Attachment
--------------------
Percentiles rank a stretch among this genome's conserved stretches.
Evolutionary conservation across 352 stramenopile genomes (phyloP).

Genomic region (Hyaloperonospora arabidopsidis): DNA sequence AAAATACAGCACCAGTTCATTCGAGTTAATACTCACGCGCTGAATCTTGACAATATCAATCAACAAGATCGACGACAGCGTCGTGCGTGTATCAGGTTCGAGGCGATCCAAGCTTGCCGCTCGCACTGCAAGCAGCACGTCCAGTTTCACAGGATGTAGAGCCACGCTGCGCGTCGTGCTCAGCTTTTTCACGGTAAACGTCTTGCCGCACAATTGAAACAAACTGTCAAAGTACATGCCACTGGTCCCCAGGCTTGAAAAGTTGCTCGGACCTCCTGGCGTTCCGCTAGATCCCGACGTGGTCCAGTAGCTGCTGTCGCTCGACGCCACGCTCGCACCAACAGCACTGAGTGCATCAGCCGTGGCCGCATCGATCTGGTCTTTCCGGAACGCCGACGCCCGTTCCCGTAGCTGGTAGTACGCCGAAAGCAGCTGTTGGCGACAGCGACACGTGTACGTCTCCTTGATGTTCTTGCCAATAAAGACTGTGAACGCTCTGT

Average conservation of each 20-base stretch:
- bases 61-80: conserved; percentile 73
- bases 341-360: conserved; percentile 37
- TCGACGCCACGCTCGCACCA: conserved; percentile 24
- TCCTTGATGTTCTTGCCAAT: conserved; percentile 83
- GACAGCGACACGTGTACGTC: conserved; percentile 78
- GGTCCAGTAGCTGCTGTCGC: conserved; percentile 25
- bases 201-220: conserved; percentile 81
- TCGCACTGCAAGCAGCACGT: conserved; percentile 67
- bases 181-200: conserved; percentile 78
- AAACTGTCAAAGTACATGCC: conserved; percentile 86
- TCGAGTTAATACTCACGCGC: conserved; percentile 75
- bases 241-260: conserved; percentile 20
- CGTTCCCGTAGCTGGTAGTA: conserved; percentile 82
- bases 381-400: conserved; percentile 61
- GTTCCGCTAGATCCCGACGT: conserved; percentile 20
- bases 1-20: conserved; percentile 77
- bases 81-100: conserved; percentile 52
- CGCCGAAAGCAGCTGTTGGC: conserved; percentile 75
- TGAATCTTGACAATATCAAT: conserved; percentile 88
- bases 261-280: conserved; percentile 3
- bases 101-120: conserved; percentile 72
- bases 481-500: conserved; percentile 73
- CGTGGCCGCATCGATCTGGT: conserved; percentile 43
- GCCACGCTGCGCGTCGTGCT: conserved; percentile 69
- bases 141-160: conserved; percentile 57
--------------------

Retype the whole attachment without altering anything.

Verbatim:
Percentiles rank a stretch among this genome's conserved stretches.
Evolutionary conservation across 352 stramenopile genomes (phyloP).

Genomic region (Hyaloperonospora arabidopsidis): DNA sequence AAAATACAGCACCAGTTCATTCGAGTTAATACTCACGCGCTGAATCTTGACAATATCAATCAACAAGATCGACGACAGCGTCGTGCGTGTATCAGGTTCGAGGCGATCCAAGCTTGCCGCTCGCACTGCAAGCAGCACGTCCAGTTTCACAGGATGTAGAGCCACGCTGCGCGTCGTGCTCAGCTTTTTCACGGTAAACGTCTTGCCGCACAATTGAAACAAACTGTCAAAGTACATGCCACTGGTCCCCAGGCTTGAAAAGTTGCTCGGACCTCCTGGCGTTCCGCTAGATCCCGACGTGGTCCAGTAGCTGCTGTCGCTCGACGCCACGCTCGCACCAACAGCACTGAGTGCATCAGCCGTGGCCGCATCGATCTGGTCTTTCCGGAACGCCGACGCCCGTTCCCGTAGCTGGTAGTACGCCGAAAGCAGCTGTTGGCGACAGCGACACGTGTACGTCTCCTTGATGTTCTTGCCAATAAAGACTGTGAACGCTCTGT

Average conservation of each 20-base stretch:
- bases 61-80: conserved; percentile 73
- bases 341-360: conserved; percentile 37
- TCGACGCCACGCTCGCACCA: conserved; percentile 24
- TCCTTGATGTTCTTGCCAAT: conserved; percentile 83
- GACAGCGACACGTGTACGTC: conserved; percentile 78
- GGTCCAGTAGCTGCTGTCGC: conserved; percentile 25
- bases 201-220: conserved; percentile 81
- TCGCACTGCAAGCAGCACGT: conserved; percentile 67
- bases 181-200: conserved; percentile 78
- AAACTGTCAAAGTACATGCC: conserved; percentile 86
- TCGAGTTAATACTCACGCGC: conserved; percentile 75
- bases 241-260: conserved; percentile 20
- CGTTCCCGTAGCTGGTAGTA: conserved; percentile 82
- bases 381-400: conserved; percentile 61
- GTTCCGCTAGATCCCGACGT: conserved; percentile 20
- bases 1-20: conserved; percentile 77
- bases 81-100: conserved; percentile 52
- CGCCGAAAGCAGCTGTTGGC: conserved; percentile 75
- TGAATCTTGACAATATCAAT: conserved; percentile 88
- bases 261-280: conserved; percentile 3
- bases 101-120: conserved; percentile 72
- bases 481-500: conserved; percentile 73
- CGTGGCCGCATCGATCTGGT: conserved; percentile 43
- GCCACGCTGCGCGTCGTGCT: conserved; percentile 69
- bases 141-160: conserved; percentile 57